Rishab Shetty, Kantara, Kannada films
The demand for a Film City gained substantial momentum when prominent Kannada cinema icons, Rishab Shetty and Yash, emphasized the necessity of such a facility on various government platforms.

Interview | Rishab Shetty on Kantara: 'Local is the new global'

Rishab Shetty’s Kantara (Mystical Forest) is the latest South film to set the Indian box office on fire.

But what makes Kantara different is that while KGF, Baahubali, and even the recent Ponniyin Selvan, were marketed and promoted as pan-Indian films, their huge success in other states and languages was not a big surprise.

Kantara, however, was essentially promoted as a Kannada film, but once it it got premiered in multiple cities outside Karnataka, the game changed, and it has virtually become the talk of the country.

It has now been dubbed now in Telugu, Tamil, and Hindi.

The Federal catches up with the film’s protagonist and director Rishab Shetty, about the film’s nationwide success, the origin of the script, a new wave in Kannada cinema, and more…

The genesis of Kantara 

“Right from my childhood, I’ve been a keen observer and believer of our rituals and folklore. During the second lockdown, I happened to learn about a real incident that happened between a forest officer and a civilian 30 years ago. That particular incident worked on my mind and helped me create two solid characters,” admits Rishab. But, he also quickly clarifies that he hasn’t replicated exactly what happened in real life and has taken some cinematic liberties to add a sense of novelty to his script.

“Kishore’s character is more of a representation of nature and my role is the representative of today’s people. I see God as the bridge between nature and humans. This is the backdrop against which I penned the entire script of Kantara,” he reveals.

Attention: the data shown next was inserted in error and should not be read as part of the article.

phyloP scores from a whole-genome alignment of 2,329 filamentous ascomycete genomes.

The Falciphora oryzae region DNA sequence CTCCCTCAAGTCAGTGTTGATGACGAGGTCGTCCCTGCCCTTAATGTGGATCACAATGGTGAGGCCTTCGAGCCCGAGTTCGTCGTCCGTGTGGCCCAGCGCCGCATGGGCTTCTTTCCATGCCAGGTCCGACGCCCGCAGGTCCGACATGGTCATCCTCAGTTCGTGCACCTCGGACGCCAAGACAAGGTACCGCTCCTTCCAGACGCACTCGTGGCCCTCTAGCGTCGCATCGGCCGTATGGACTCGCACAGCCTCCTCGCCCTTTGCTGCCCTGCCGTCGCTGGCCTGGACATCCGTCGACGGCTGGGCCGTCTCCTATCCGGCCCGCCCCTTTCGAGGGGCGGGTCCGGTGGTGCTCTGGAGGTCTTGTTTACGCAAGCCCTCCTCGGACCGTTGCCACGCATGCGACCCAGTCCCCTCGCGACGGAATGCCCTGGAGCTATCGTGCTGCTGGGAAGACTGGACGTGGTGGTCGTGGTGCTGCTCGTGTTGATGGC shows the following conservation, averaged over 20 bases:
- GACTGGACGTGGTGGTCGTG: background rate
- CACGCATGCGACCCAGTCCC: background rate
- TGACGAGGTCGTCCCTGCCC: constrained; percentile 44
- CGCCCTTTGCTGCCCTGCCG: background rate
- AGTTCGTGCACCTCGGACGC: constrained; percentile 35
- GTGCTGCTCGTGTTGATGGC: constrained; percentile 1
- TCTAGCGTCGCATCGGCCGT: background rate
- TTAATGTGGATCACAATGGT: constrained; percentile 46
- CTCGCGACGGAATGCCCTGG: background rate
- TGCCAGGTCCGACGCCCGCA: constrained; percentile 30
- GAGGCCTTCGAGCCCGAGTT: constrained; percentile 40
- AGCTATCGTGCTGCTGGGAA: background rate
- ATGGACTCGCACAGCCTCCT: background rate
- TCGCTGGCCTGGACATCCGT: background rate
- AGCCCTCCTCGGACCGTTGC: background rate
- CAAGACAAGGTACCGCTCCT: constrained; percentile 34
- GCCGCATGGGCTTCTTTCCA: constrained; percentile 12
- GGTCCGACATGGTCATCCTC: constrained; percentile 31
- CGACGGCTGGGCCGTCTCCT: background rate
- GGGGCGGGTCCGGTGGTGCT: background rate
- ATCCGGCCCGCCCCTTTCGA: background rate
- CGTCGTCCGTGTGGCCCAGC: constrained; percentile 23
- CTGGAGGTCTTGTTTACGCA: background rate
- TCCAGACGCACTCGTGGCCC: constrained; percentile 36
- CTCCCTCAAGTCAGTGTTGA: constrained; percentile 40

Also read: Investment or gamble? Post-KGF, Kannada filmmakers plot pan-India films

Giving a message in a positive manner 

Rishab feels that as a society, we are divided by caste discrimination and many other external factors. To convey these messages, he prefers to couch them in different garb and tell it subtly. “I wanted to bring some positivity in people through the form of God and convey that everyone is equal. While Tamil filmmakers are boldly showcasing caste discrimination and the audiences here are accepting their content, I feel that the same can be done in Kannada movies. Also, as a person, I want to tell a story, I don’t want to hurt others with my films. Though we have to convey our message, I prefer telling them in a subtle way,” says Rishab.

Interestingly, Jai Bhim’s director Gnanavel praised Rishab, while Pa.Ranjith also watched Kantara and conveyed his appreciation to Karthik Gowda of Hombale Films, the producers of the film.

A glorious mix of real, fiction and fantasy

While almost the entire film, almost 80 per cent had a realistic approach, the last twenty minutes of the film circles around demi-Gods and fantasy elements.

“As I said since I’m a firm believer in God, I feel that I can convince my audience with my beliefs. Also, I feel that the legends in our folklore have been passed from one generation to the other. Maybe, the legend may look differently in other places but the stories are similar so, I feel everyone will be able to relate to the climax,” he explains.

Kantara to be accepted as a Kannada film